$25 Million for City Schools, Suddenly in Doubt?

City Council holds the funds, and Darrell Clarke is not happy with the district.

School District of Philadelphia

Photo by Jeff Fusco

Last spring, which feels like eons ago, City Council grudgingly agreed to increase funding to the School District of Philadelphia by $70 million. That was $30 million short of what the district was asking for, but $70 million really is a big round number, and it took a bevy of tax hikes — including a 4.5 percent hike in the property tax rate — to raise the funds.

City Council was grouchy in the extreme about coming up with that $70 million. So grouchy that it opted to hold onto $25 million of the $70 million — to be released to the district only when and if Council decided to do so.

Well, the school year hasn’t even begun, and Council President Darrell L. Clarke already has some real problems with what the district is doing; specifically Superintendent Bill Hite’s spending of $1 million on big new promotions and hires for central office administrators.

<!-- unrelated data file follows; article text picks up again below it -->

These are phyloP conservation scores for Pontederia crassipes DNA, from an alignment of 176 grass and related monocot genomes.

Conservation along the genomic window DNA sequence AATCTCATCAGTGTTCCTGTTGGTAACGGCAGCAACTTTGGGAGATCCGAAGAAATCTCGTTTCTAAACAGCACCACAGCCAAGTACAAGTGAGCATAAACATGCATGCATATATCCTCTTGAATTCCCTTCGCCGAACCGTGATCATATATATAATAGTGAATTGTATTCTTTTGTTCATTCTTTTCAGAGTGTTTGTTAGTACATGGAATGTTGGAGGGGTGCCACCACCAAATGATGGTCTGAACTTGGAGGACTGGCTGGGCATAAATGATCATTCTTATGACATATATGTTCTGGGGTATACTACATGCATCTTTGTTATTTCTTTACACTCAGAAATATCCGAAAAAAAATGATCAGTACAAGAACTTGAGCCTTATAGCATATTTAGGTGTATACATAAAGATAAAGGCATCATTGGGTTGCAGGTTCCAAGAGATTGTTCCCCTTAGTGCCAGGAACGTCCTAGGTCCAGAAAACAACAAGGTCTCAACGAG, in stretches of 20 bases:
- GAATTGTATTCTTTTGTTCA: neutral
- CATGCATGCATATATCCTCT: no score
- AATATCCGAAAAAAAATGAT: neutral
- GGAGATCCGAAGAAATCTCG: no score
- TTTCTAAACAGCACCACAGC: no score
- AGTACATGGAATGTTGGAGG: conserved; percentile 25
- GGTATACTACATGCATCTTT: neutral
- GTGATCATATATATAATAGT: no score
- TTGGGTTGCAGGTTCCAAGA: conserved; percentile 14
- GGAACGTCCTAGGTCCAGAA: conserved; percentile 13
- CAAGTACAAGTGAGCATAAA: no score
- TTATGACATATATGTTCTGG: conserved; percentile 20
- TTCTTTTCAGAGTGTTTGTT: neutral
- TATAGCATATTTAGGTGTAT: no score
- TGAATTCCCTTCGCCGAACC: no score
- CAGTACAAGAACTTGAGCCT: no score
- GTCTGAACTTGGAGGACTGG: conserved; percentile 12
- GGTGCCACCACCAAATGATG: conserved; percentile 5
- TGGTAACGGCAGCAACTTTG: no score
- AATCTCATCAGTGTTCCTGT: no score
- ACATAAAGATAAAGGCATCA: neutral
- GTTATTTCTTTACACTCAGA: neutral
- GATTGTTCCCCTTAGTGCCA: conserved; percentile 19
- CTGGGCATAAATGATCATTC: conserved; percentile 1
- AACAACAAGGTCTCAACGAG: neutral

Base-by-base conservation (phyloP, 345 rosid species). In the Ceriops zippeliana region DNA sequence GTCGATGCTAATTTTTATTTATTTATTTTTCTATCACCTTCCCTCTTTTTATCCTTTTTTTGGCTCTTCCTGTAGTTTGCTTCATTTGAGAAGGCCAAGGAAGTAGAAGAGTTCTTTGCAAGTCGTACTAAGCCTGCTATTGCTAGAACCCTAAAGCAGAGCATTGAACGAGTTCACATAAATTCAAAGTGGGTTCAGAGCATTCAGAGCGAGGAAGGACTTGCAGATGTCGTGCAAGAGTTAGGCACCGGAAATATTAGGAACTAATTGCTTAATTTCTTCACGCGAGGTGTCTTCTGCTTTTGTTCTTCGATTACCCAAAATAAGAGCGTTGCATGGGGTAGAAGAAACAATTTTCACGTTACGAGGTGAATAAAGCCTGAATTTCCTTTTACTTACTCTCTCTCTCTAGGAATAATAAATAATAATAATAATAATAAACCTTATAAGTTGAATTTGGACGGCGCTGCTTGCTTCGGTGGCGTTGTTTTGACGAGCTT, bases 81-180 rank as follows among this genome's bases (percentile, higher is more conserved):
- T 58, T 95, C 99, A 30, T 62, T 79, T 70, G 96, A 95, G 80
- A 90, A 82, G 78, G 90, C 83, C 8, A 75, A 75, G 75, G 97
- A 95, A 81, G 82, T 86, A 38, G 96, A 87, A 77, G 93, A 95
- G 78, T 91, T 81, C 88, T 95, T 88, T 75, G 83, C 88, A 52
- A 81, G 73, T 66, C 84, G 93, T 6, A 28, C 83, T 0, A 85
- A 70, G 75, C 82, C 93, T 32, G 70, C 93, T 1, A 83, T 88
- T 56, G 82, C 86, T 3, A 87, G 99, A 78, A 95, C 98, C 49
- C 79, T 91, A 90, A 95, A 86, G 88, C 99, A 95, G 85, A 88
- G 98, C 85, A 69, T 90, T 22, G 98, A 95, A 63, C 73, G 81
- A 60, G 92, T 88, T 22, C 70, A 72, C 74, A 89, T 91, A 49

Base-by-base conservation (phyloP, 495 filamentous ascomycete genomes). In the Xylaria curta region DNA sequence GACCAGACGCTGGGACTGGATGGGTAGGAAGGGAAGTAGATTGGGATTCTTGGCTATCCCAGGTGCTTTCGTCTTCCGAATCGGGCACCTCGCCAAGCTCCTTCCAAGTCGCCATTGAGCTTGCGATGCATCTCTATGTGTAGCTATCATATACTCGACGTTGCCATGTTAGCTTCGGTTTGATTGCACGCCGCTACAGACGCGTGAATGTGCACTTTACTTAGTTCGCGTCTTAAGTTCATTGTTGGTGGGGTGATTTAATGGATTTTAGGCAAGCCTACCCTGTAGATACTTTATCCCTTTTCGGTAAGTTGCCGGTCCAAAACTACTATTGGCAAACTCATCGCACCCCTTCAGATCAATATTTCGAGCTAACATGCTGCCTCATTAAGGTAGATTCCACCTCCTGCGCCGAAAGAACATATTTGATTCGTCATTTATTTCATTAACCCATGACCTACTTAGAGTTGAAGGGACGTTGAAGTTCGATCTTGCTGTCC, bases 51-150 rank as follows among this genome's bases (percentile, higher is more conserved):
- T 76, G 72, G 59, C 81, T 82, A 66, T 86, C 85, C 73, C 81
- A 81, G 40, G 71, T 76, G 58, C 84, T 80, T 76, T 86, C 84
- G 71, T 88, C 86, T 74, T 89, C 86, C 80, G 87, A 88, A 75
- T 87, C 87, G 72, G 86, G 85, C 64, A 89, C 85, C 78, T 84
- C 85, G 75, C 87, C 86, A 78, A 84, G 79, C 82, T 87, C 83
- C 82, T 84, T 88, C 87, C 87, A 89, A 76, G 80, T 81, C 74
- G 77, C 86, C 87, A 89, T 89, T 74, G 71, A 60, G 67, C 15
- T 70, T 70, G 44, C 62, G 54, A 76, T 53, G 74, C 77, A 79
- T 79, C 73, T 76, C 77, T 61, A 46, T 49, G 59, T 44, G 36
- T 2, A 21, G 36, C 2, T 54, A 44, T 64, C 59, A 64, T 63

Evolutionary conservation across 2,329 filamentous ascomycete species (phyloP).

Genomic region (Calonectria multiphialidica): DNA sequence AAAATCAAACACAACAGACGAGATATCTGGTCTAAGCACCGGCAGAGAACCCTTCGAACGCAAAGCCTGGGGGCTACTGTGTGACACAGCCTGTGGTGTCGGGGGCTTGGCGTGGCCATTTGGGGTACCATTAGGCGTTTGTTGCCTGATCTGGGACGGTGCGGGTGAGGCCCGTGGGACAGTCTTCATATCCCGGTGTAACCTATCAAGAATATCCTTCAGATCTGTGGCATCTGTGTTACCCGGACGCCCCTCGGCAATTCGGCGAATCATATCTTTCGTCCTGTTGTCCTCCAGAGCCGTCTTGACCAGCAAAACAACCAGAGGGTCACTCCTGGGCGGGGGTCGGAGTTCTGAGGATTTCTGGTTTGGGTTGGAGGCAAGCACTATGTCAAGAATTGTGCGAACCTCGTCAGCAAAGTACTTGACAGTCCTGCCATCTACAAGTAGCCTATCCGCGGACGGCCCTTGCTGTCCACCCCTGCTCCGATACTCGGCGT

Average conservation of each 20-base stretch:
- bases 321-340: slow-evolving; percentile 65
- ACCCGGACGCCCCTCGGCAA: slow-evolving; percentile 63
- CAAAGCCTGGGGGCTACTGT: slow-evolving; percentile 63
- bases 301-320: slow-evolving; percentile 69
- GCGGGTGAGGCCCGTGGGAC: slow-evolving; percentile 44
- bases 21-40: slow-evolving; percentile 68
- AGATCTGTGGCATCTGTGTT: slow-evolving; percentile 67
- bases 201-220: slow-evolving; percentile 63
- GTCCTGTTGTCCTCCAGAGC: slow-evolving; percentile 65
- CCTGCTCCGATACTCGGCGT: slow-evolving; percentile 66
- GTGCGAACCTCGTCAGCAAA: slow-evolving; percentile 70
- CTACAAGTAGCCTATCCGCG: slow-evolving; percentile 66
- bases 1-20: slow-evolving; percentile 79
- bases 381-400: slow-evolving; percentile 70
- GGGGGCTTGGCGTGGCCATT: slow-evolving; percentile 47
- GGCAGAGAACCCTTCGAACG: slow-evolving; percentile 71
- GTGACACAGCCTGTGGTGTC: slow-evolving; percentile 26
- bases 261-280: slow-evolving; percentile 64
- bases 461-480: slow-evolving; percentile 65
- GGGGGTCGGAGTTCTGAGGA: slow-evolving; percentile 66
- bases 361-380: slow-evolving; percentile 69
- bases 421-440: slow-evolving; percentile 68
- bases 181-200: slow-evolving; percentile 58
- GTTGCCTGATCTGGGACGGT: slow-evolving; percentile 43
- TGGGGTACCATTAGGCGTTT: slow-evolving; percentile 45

Kristen Graham reports for the Inquirer that Clarke recently sent Hite a letter questioning those decisions. Writes Graham:

… Recently, and in private, Council President Darrell L. Clarke launched another salvo at Hite, ordering more information on a recent series of administrative hires the superintendent has made, and reminding him that $25 million of the district’s money has strings attached – with final approval still to come from Council

… the council president was firm in the Aug. 6 letter: before anyone signs off on the final $25 million “it will be essential that Council have a clear understanding of the school district’s educational focus and financial spending plan at that time.”

In his response, Hite told Clarke that he was filling “critical vacancies.” Clarke, according to the report, was not impressed by that answer.

Will Council withhold the funds? It’s hard to imagine a scenario where that might actually happen. The blowback would be … huge.

But Clarke’s letter does send a message that Council isn’t going to leave the District alone until budget season. And that’s something new.